Defendant pled not guilty and denied all allegations.   His motion to traverse and dismiss counts one, two, and seven through twelve pursuant to section 995, was denied.   His motion to quash the search warrant pursuant to sections 1539 and 1540 was also denied.   A jury trial followed.

The jury found defendant guilty as charged in counts one, two, three, four, seven, eight, nine, and ten.   In counts one, two, four, seven, eight, nine, and ten, the enhancement pursuant to section 12022.1 was also found to be true.   As to the conspiracy alleged in count one, the jury found overt acts numbered one and three to be true.   In the conspiracy alleged in count two, both overt acts were found to be true.   A mistrial was declared on the remaining counts and allegations.   Defendant's motion for new trial was denied.   His wife was acquitted on all counts.

Probation was denied and defendant was sentenced to state prison.   Because he challenges the calculation of the sentence imposed and credits awarded, these portions of the procedural background of the case will be detailed later in this opinion.   He appeals.

FACTS

Due to the number of transactions involved, the facts will be subtitled by date and location.

August 15, 1985:  1112 Lamb Road Sale.

Police officer Aldin Fowler of the Ridgecrest Police Department drove Robert Martin to defendant's home on Lamb Road after Martin telephoned defendant and arranged to buy one-quarter gram of methamphetamine from him.   Martin was an informant for the Ridgecrest Police Department and had known defendant for most of his life.   Fowler dropped Martin off about a block from defendant's residence.   Martin carried with him money provided by Fowler, and had been strip-searched earlier at the police station.

According to Martin, defendant's wife met him at the door and admitted him into their residence.   Once inside, Martin was given a bindle by defendant, and in exchange Martin gave defendant $25.   Martin then returned to Officer Fowler's police surveillance unit and gave him the bindle.   The bindle later tested positive for methamphetamine and contained a usable amount.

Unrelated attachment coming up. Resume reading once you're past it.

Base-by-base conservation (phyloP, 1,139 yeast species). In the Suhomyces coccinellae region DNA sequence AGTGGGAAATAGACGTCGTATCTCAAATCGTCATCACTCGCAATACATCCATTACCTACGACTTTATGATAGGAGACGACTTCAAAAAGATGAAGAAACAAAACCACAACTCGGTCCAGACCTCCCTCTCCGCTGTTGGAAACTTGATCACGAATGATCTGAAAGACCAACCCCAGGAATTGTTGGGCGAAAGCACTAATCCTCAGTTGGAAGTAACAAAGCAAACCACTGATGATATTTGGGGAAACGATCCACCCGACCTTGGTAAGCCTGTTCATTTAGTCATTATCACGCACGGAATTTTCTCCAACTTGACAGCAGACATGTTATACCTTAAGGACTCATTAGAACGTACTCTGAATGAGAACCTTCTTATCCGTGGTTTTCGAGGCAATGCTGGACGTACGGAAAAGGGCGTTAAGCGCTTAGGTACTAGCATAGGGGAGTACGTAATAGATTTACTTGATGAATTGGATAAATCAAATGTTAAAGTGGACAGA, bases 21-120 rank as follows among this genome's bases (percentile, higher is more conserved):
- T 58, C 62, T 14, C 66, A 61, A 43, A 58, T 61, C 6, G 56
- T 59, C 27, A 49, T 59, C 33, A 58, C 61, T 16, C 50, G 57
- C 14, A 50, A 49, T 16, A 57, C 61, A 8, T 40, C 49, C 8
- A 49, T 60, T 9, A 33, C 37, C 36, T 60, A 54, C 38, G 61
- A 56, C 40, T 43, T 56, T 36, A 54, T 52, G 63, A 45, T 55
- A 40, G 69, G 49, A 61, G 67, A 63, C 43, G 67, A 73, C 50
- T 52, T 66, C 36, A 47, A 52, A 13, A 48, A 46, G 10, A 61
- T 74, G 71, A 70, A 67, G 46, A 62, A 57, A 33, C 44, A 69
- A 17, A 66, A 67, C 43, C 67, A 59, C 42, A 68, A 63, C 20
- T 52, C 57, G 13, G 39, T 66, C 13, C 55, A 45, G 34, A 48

September 24, 1985:  Sign Shop Sale.

In August of 1985, defendant moved to 1821 Mike's Trail, also in Ridgecrest.   Officer Fowler contacted Martin, who in turn contacted defendant in order to arrange a buy at the new residence.   However, due to difficulties in surveillance at the new residence, the buy was to take place at defendant's business, the High Desert Sign Shop.

Again Martin went to the police station and telephoned defendant.   He arranged to purchase methamphetamine at the sign shop, instead of at defendant's new residence.   Martin was strip-searched and given money with which to make the buy.   The sign shop was located at 341 Inyokern Road.   Martin drove his vehicle to the sign shop, followed by Fowler and other officers.   Martin entered the sign shop, gave defendant $80, and received two bindles purportedly containing methamphetamine.   He returned to his own vehicle and drove back to the police station.   All the while, he was under surveillance by Fowler and the other officers involved.   Once more Martin was searched for drugs and money.   The bindles contained 2.2 grams of powder.   It was later determined the powder was not a controlled substance.

November 8, 1985:  Search of 1821 Mike's Trail Residence.

Defendant's mobile-home residence was searched, pursuant to a warrant, by officers from the Ridgecrest Police Department, Kern County Sheriff's Department, and the state Bureau of Narcotics Enforcement.

Officers found 12 doses of LSD in a scale on a dresser in the master bedroom.   At the foot of the bed, a small quantity of methamphetamine and marijuana was found in a canvas bag.   In addition to the contraband, two scales, a folding knife, and over $5,000 in cash were discovered in the bedroom.

In the den, three bindles of methamphetamine, a baggie of marijuana, and white plastic bags containing approximately four pounds of marijuana were found.

Numerous weapons were found in the house:  (1) an unloaded .38 caliber revolver in a desk in the den;  (2) two folding knives in the den;  (3) five throwing stars in a case in the den;  (4) an unloaded revolver on top of a gun cabinet;  and (5) an unloaded .357 caliber revolver in the living room.